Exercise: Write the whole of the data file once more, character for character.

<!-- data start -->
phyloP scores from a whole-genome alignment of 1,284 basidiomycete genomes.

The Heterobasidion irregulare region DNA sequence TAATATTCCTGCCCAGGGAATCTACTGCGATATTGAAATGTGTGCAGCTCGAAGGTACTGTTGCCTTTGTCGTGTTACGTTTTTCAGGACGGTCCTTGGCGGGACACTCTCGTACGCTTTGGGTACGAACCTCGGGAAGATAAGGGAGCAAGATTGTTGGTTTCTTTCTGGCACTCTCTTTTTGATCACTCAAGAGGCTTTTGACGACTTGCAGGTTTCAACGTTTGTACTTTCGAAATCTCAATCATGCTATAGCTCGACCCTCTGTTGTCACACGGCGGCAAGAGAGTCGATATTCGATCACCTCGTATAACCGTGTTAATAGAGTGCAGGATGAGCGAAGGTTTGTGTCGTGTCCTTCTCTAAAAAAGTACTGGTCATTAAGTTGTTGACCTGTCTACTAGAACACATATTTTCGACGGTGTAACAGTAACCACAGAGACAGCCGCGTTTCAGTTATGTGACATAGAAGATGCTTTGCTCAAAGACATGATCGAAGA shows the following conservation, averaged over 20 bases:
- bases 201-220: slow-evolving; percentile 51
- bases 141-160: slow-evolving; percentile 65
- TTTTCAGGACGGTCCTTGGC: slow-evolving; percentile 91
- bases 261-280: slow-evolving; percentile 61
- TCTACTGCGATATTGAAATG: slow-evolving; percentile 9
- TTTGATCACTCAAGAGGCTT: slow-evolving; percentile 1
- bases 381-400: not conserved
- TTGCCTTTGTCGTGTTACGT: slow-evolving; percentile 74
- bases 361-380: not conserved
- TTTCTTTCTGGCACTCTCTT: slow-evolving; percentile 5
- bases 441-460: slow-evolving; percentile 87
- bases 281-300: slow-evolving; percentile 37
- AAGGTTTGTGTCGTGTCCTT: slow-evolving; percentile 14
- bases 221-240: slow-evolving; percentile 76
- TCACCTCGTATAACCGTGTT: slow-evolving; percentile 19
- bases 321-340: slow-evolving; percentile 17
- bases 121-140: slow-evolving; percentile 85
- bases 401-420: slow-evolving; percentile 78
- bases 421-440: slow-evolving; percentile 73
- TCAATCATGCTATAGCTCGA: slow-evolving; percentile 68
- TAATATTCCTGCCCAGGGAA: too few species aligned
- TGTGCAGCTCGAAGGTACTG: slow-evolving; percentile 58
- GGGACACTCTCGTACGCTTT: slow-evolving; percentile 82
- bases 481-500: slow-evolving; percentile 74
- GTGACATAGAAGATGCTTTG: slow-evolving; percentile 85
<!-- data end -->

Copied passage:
phyloP scores from a whole-genome alignment of 1,284 basidiomycete genomes.

The Heterobasidion irregulare region DNA sequence TAATATTCCTGCCCAGGGAATCTACTGCGATATTGAAATGTGTGCAGCTCGAAGGTACTGTTGCCTTTGTCGTGTTACGTTTTTCAGGACGGTCCTTGGCGGGACACTCTCGTACGCTTTGGGTACGAACCTCGGGAAGATAAGGGAGCAAGATTGTTGGTTTCTTTCTGGCACTCTCTTTTTGATCACTCAAGAGGCTTTTGACGACTTGCAGGTTTCAACGTTTGTACTTTCGAAATCTCAATCATGCTATAGCTCGACCCTCTGTTGTCACACGGCGGCAAGAGAGTCGATATTCGATCACCTCGTATAACCGTGTTAATAGAGTGCAGGATGAGCGAAGGTTTGTGTCGTGTCCTTCTCTAAAAAAGTACTGGTCATTAAGTTGTTGACCTGTCTACTAGAACACATATTTTCGACGGTGTAACAGTAACCACAGAGACAGCCGCGTTTCAGTTATGTGACATAGAAGATGCTTTGCTCAAAGACATGATCGAAGA shows the following conservation, averaged over 20 bases:
- bases 201-220: slow-evolving; percentile 51
- bases 141-160: slow-evolving; percentile 65
- TTTTCAGGACGGTCCTTGGC: slow-evolving; percentile 91
- bases 261-280: slow-evolving; percentile 61
- TCTACTGCGATATTGAAATG: slow-evolving; percentile 9
- TTTGATCACTCAAGAGGCTT: slow-evolving; percentile 1
- bases 381-400: not conserved
- TTGCCTTTGTCGTGTTACGT: slow-evolving; percentile 74
- bases 361-380: not conserved
- TTTCTTTCTGGCACTCTCTT: slow-evolving; percentile 5
- bases 441-460: slow-evolving; percentile 87
- bases 281-300: slow-evolving; percentile 37
- AAGGTTTGTGTCGTGTCCTT: slow-evolving; percentile 14
- bases 221-240: slow-evolving; percentile 76
- TCACCTCGTATAACCGTGTT: slow-evolving; percentile 19
- bases 321-340: slow-evolving; percentile 17
- bases 121-140: slow-evolving; percentile 85
- bases 401-420: slow-evolving; percentile 78
- bases 421-440: slow-evolving; percentile 73
- TCAATCATGCTATAGCTCGA: slow-evolving; percentile 68
- TAATATTCCTGCCCAGGGAA: too few species aligned
- TGTGCAGCTCGAAGGTACTG: slow-evolving; percentile 58
- GGGACACTCTCGTACGCTTT: slow-evolving; percentile 82
- bases 481-500: slow-evolving; percentile 74
- GTGACATAGAAGATGCTTTG: slow-evolving; percentile 85